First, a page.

Impact of an emergency medicine pharmacist on antibiotic dosing adjustment

Published:February 12, 2016DOI:



      Overall medication-related errors in the emergency department (ED) are 13.5 times more likely to occur in the absence of an emergency medicine pharmacist (EMP). Although the effectiveness of pharmacist-driven renal dosing adjustment has been studied in the intensive care unit, data are lacking in the ED setting. The aim of our study was to evaluate the appropriateness of antibiotic dosing when an EMP is physically present in the ED compared to when absent.


      This was a retrospective cohort study of patients treated in a level I trauma center with 75 adult and 12 pediatric beds and an annual census of 90 000 patients. The study period was from March 1 to September 30, 2014. An EMP was physically present in the ED from 11:00 to 01:30 and absent from 01:31 to 10:59. Male and female patients 18 years and older were considered for inclusion if cefazolin, cefepime, ciprofloxacin, piperacillin-tazobactam, or vancomycin was ordered. The primary outcome was the composite rate of correct antibiotic dose and frequency. Statistics included a multivariable logistic regression using age, sex, presence of EMP, and creatinine clearance as independent predictors of correct antibiotic use.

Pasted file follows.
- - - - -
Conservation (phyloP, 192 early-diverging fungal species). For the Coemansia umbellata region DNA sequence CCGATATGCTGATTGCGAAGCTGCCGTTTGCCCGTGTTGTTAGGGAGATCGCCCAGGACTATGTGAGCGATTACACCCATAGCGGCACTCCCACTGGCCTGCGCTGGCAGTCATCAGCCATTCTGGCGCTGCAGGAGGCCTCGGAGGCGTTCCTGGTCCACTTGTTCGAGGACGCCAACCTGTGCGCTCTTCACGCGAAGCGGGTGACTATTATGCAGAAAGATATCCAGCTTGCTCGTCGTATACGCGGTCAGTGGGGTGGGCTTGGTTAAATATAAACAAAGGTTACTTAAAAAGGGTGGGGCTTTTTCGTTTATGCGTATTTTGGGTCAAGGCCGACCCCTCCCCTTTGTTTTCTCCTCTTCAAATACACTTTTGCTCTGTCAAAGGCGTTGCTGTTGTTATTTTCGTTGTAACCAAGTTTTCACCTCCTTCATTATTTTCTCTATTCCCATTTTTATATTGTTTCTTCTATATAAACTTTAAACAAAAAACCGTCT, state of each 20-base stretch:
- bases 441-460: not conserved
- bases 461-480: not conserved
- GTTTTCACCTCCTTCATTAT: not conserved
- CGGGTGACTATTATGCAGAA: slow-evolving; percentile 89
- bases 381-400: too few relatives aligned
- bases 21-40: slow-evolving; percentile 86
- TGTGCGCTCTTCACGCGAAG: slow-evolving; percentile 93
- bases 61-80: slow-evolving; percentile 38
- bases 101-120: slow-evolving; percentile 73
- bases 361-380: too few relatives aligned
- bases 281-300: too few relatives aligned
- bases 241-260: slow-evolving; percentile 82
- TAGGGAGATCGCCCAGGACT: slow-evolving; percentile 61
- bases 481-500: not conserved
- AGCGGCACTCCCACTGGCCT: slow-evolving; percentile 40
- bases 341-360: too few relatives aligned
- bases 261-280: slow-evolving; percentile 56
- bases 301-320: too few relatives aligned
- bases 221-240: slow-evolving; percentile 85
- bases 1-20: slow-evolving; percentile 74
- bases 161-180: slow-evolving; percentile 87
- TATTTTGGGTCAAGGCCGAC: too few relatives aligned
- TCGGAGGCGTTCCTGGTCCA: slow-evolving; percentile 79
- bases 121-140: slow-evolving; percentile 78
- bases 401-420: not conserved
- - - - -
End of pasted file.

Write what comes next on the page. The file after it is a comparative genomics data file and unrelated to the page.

A total 210 cases were randomly chosen for evaluation, half during times when EMPs were present and half when they were absent. There were 130 males (62%) with an overall mean age of 54 ± 18 years. Overall, 178 (85%) of 210 of the antibiotic orders were appropriate, with 95% appropriate when an EMP was present compared to 74% when an EMP was absent (odds ratio, 6.9; 95% confidence interval, 2.5-18.8). In a logistic regression model, antibiotic appropriateness was independently associated with the presence of the EMP and creatinine clearance.


      Antibiotics that require renal and/or weight dosing adjustment are 6.5 times more likely to be appropriate in the ED when an EMP is present. Prevalence of antibiotic dosing error is related to both the presence of EMPs and the degree of renal impairment.
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